In a sport where the future of athletes can be determined at a young age, Dr. Susie Schraufek Westerlund was tabbed as an Olympic hopeful, starting as a standout for Fargo South as a seventh grader and moving on to perform for the heralded F-M Acro Team and compete nationally for USA Gymnastics. Six state team championships later, a knee injury shattered those dreams. She quickly set her sights on another lifetime goal: improving the health of others. 

“Her heart, compassion, humor and perseverance kept her going for her goal of wanting to be a doctor,” 1982 classmate Brian Hayer said. 

Dr. Schraufek Westerlund went on to graduate summa cum laude in psychology at North Dakota State University. She earned her master’s degree in psychology at the University of Minnesota and her doctorate from the University of North Dakota. She completed her residency at Georgetown University in obstetrics and gynecology. 

Dr. Schraufek Westerlund is the founder and owner of three women’s health and wellness clinics in the Columbus, Georgia, area, covering OB-GYN and comprehensive breast imaging and advanced companion diagnostics. She has earned a People’s Choice Award as the top doctor in Columbus. 

Dr. Calvin Fercho, whom Susan credits with her decision to attend medical school, says he’s impressed with her innovative approach to her practice of obstetrics and gynecology and her national standing at the forefront of the profession. 

“I believe that Susan’s most outstanding characteristic is her enthusiastic and outgoing personality and how she interacts with people, especially her patients,” Dr. Fercho said. 

“She cares for all people and is one of the only physicians in her practice area who has a following with transgender clients,” Hayer said. 


Another classmate, Mary Morton Fercho, compares Dr. Schraufek Westerlund’s enthusiasm and zest for life to “a shot of adrenaline.”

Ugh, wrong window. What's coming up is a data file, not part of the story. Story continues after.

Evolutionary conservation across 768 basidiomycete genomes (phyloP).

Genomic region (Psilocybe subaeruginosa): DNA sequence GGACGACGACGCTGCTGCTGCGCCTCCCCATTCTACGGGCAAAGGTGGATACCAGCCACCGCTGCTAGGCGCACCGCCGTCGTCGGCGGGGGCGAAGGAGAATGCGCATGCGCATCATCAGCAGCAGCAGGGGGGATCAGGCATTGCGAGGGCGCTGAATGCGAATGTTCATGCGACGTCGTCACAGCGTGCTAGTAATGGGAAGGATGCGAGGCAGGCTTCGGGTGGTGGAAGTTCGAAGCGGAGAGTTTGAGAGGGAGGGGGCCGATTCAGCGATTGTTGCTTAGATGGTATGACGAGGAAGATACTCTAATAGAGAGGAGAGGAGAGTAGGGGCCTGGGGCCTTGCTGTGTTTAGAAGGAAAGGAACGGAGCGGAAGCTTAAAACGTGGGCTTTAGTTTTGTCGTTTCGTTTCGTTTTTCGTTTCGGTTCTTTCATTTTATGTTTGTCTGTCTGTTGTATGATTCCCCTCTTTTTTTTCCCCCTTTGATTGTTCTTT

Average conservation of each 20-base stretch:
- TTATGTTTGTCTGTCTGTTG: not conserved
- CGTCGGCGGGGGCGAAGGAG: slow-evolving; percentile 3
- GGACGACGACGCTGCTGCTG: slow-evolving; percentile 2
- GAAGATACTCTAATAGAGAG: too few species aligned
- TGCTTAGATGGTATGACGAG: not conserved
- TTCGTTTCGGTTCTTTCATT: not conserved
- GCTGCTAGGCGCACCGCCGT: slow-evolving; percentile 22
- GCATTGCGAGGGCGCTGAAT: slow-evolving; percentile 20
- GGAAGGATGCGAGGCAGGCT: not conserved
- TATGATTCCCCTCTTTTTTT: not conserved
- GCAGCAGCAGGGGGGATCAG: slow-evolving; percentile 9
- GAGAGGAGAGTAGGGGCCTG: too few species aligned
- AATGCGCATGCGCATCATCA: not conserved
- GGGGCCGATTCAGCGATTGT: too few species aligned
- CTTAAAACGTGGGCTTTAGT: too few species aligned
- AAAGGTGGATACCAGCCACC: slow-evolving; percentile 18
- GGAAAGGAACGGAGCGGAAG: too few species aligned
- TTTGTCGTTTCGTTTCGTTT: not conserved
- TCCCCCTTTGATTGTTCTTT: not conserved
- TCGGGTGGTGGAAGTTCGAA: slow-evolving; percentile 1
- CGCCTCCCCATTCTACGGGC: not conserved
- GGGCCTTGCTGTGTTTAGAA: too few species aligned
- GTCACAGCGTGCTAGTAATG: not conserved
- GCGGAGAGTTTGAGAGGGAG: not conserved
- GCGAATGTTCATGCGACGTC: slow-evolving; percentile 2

Kendra Lystad

was the most dominant high school track and cross-country runner in the state during her time at Fargo South, yet the 2004 graduate has continued to go the distance, as a renowned pediatrician. 

Her high school coach, David Tack, says Kendra’s running record alone merits a place in the school’s Hall of Fame, while at the same time highlighting her selfless, worldwide career work in serving children who have developmental disabilities, such as autism spectrum disorder. Kendra is someone who “can inspire students to greatness during and after their time” at South, Tack says. 

“I am certain Kendra Lystad was nominated to the FSH Hall of Fame because she was the fastest female runner in the state in 2004,” adds former teammate Megan Gramlow. “I would argue that her presence as a friend and willingness to uplift the community around her are her greatest contributions yet.” 

Dr. Lystad, a pediatrician for a Federally Qualified Health Center in Houston, Texas, has been recognized for her medical work, humanitarianism, and public service. Her global medicine experience includes work in India, Nepal, Thailand, Somaliland, Peru, Tanzania, and Bangladesh. In high school, she and her teammates could always make one another laugh. Shortly after she won the state cross country title in 2002, her teammate, Diane Miller, says she hugged the champion so hard it almost knocked the wind out of her.  

“What did you eat for breakfast?” Miller recalls, screaming in joy at the outcome. “Toast!” Kendra yelled back.

Miller, now an accomplished journalist and musician in the Twin Cities, describes herself as a “total outcast” who struggled in school and might not have succeeded without Dr. Lystad’s friendship and leadership. 

“Kendra somehow saw me and valued me in ways other kids never did,” Miller said, “She’s intelligent, funny, kind … not to mention fast.”